a line might well require two passes.
Various decoding methods are required, including Base64.

Here are the standards that I'm demonstrating:
#define LOOP while ( 1 )
#define Loop( N ) int J = - 1, LLL = N ; while ( ++ J < LLL )
#define \
LoopTo( StopCond ) \
while ( Ch && ( Ch = ( uchar ) * ++ P \
, Ch2 = ( uchar ) P [ 1 ] \
, Ch ) \
&& ! ( StopCond ) )
#define Eq ! strcmp
#define Eqi ! stricmp
#define EqN ! strncmp
#define EqiN ! strnicmp

typedef char * LnP ; typedef unsigned int uint ;

int rv;

__inline int RaisC ( LnP P ) { return * P = toupper( * P ); }

int HexToN( int C ) { if ( isdigit( C ) ) return C - '0' ;
if ( RaisC ( ( LnP ) & C ) >= 'A' && C <= 'F' )
return 10 + C - 'A' ; return -1 ; }

__int64 ER ( __int64 X, __int64 Y ) { return X > Y ? X : Y ; }
__int64 er ( __int64 X, __int64 Y ) { return X < Y ? X : Y ; }

This is my 7 bit to 8 bit converter to demonstate the above standards:

LnP _7_to_8( LnP _7 ) { static LnP B; static int Sz_B ;
rv = ER( 200, strlen ( _7 ) + 1 );
if ( Sz_B != rv ) { free ( B ); B = ( LnP ) malloc( Sz_B = rv ); }
strcpy( B, _7 );
LOOP { P = B ; int Repeat = 0 ;
LOOP { int Ch = 1, Ch2 = 0 ; int UTF_8 ;
LoopTo (
Ch == '=' && Ch2 == '?'
|| ( UTF_8 = ( Ch == 194 || Ch == 195 )
&& ( Ch2 & 0xC0 ) == 0x80 ) );
if ( ! Ch ) break ;
if ( UTF_8 ) { memmove( P, P + 1, E -- - ( P + 1 ) + 1 );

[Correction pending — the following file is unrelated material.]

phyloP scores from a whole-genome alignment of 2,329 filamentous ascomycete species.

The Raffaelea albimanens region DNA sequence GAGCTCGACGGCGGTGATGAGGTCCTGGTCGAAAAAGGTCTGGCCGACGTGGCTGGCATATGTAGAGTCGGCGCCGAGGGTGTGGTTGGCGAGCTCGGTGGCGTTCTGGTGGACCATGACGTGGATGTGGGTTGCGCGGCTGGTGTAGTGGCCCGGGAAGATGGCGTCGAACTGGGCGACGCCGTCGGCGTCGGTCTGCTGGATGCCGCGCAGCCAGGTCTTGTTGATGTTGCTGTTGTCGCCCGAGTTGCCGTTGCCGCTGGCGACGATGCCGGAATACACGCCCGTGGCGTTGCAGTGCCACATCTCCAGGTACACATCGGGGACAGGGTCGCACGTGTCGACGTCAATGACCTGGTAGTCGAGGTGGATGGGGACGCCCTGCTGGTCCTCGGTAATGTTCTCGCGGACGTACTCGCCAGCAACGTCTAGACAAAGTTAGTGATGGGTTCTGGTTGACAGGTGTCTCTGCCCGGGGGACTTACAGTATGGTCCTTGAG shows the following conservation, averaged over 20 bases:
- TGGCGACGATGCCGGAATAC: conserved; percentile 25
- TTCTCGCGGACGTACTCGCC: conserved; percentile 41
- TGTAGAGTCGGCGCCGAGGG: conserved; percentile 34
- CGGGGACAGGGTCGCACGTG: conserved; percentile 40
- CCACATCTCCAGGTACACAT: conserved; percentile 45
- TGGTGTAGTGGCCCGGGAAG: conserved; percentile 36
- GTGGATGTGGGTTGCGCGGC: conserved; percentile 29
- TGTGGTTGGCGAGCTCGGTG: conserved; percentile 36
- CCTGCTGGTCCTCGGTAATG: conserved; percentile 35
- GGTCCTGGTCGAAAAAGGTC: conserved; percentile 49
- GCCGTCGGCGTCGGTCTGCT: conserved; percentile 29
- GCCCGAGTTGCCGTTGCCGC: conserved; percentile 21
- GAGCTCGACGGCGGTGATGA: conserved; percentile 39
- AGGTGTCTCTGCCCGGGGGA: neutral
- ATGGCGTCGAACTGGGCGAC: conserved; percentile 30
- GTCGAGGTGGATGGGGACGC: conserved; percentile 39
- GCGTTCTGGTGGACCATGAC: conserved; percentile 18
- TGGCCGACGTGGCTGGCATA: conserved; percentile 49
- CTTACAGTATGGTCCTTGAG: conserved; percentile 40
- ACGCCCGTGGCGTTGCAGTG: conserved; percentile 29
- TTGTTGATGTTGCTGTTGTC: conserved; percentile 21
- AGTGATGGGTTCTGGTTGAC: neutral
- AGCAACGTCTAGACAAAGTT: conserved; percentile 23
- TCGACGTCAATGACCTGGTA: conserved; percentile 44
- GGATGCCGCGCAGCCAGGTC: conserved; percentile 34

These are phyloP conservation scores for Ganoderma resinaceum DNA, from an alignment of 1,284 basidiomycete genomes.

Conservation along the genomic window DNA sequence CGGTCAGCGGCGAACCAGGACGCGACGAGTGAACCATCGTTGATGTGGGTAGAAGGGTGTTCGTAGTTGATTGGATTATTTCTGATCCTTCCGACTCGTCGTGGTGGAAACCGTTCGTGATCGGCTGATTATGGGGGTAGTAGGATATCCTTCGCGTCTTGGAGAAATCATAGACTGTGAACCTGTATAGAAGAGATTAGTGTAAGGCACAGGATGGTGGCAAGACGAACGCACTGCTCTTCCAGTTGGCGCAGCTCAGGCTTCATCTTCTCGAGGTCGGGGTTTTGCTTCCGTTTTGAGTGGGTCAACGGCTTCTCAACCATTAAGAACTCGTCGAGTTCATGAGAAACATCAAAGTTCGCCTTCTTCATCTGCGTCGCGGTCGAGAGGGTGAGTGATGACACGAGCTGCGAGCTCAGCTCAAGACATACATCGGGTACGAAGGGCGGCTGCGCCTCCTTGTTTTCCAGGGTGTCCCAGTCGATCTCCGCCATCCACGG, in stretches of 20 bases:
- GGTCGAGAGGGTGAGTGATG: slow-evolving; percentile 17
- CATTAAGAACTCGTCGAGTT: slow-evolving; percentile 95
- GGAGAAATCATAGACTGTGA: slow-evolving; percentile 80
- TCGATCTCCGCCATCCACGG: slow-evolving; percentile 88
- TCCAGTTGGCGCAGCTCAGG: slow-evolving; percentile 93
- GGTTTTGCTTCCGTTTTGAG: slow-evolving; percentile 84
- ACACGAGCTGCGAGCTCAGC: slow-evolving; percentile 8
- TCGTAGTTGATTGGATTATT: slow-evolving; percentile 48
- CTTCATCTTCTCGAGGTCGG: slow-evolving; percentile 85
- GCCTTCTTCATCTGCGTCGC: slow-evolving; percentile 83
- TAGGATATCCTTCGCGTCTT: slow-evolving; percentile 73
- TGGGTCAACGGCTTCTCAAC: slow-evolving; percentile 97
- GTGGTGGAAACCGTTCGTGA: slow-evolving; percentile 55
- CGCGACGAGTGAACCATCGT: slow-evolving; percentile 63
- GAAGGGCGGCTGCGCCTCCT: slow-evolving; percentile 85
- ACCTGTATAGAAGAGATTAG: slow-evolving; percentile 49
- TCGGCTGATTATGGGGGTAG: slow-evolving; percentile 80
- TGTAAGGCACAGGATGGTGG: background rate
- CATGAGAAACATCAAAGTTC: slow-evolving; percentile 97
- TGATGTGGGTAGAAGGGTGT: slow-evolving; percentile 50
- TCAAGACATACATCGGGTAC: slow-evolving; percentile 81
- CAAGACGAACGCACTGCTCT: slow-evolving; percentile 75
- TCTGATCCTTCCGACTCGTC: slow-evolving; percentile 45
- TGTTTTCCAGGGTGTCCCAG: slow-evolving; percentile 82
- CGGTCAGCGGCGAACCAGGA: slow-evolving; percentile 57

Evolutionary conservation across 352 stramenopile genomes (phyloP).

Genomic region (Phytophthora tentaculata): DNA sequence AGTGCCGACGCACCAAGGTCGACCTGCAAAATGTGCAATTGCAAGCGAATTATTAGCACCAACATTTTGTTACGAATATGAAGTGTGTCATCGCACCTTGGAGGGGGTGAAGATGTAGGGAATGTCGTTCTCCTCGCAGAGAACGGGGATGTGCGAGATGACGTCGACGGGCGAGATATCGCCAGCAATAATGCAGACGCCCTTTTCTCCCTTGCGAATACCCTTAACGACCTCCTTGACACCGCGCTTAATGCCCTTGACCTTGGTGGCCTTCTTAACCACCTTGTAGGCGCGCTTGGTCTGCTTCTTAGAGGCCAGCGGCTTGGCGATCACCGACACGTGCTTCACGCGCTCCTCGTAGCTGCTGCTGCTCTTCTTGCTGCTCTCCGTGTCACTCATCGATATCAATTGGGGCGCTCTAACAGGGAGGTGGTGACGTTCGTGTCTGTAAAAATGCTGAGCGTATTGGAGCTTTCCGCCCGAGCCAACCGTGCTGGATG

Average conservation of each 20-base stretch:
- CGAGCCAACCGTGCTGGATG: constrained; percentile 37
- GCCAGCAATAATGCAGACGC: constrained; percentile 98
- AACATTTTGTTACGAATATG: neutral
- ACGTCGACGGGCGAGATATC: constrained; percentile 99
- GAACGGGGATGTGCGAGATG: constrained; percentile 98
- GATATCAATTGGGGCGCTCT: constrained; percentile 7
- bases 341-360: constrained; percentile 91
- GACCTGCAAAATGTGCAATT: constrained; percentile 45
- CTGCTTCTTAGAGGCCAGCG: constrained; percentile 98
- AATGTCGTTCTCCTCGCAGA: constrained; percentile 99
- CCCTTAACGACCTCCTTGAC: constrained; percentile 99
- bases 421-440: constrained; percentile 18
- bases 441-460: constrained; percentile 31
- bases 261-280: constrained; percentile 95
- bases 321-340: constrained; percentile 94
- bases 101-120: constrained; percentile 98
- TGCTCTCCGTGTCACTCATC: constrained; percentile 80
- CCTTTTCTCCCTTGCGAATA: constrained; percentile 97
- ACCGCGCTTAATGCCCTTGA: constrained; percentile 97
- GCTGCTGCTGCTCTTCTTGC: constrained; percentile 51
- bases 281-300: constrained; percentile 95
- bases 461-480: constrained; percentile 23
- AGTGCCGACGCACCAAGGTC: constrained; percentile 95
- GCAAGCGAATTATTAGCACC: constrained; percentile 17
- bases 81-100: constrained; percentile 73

* P = ( Ch & 3 ) << 6 | Ch2 & 0x3F ; continue; }
LnP T = P ; P += 2 ;
if ( ! Repeat ) Repeat = EqiN( P,"UTF-8", 5 );
LoopTo ( EqiN( P, "Q?", 2 ) || EqiN( P, "B?", 2 ) );
if ( ! Ch ) break ;
int Q = EqiN( P, "Q?", 2 ); P += 2 ;
memmove( T, P, E - P + 1 ); E -= P - T ; P = -- T ;
uint X, By, Cnt ; X = By = Cnt = 0 ; T = P ;
LoopTo ( Ch == '?' && Ch2 == '=' )
if ( Q ) {
if ( Ch == '=' ) {
Ch = HexToN( Ch2 ); Ch2 = HexToN( P [ 2 ] ) ;
if ( Ch >= 0 && Ch2 >= 0 ) { * P = Ch * 16 + Ch2 ;
memmove( P + 1, P + 3, E - ( P + 3 ) + 1 ); E -= 2 ; } } }
else { X <<= 6 ; X |= A_63 [ Ch ]; if ( Ch != '=' ) By ++ ;
if ( ++ Cnt < 4 ) continue;
LnP XP = ( LnP ) & X ; XP += 3 ;
Loop( By * 6 / 8 ) * ++ T = * -- XP ; X = By = Cnt = 0 ;
memmove( T + 1, P + 1, E - ( P + 1 ) + 1 );
E -= P - T ; P = T ; } if ( ! * P ) break;
memmove( P, P + 2, E - ( P + 2 ) + 1 ); E -= 2 ; }
if ( ! Repeat ) break ; } return B ; }

// A_63 is a sparsely populated table
// to convert from Base64's ( MIME ) printable ASCII characters
// ( A-Z, a-z, 0-9, +, / ) to integers between zero and 63.
// _63_A goes the other way.

char A_63 [ 'z' + 1 ], _63_A [ 64 ];

main() { LnP CC = "Aa0+/"; int X = -1 ;
Loop( strlen ( CC ) ) {
int L = J > 2 ? 1 : J == 2 ? 10 : 26 ; char C = CC [ J ] - 1 ;
Loop( L ) A_63 [ _63_A [ X ] = ++ C ] = ++ X ; }

// Note the space before the first ? must be removed by hand
// before testing.

printf( "%s",
, _7_to_8( "= ?UTF-8?B?MTIzNDU2Nzg5XzEyMzQ1Njc4OV8xMjM0vw==?= "
"= ?UTF-8?B?MTIzNDU2Nzg5XzEyMzQ1Njc4OV8xMjM0vw==?=" ) );
printf( "%s",
, _7_to_8( "= ?utf-8?Q?=70=69=75=73=20=70=72=69=63=65?= "
"= ?utf-8?Q?=70=69=75=73=20=70=72=69=63=65?=" ) );
printf( "%s",
, _7_to_8( "= ?iso-8859-1?Q?Lin=F8nut?= "
"= ?iso-8859-1?Q?Lin=F8nut?=" ) ); LOOP; }

Except for the main(), the above code is from X.CPP:
http://www.Cotse.NET/users/jeffrelf/X.CPP

You showed: <<
int swapped=(((byte) iOriginal)) << 24 | ((byte) (iOriginal >> 8)) << 16 |
((byte) (iOriginal >> 16)) << 8 | ((byte) (iOriginal >> 24)); >>

Good work, but you can't inline that in C#,
C++ allows me to inline select functions ( using __inline )
even when I'm debugging ( using the complier's /Ob1 switch ).

Speaking of that, C++ can link with the non-debug CRT/LIBs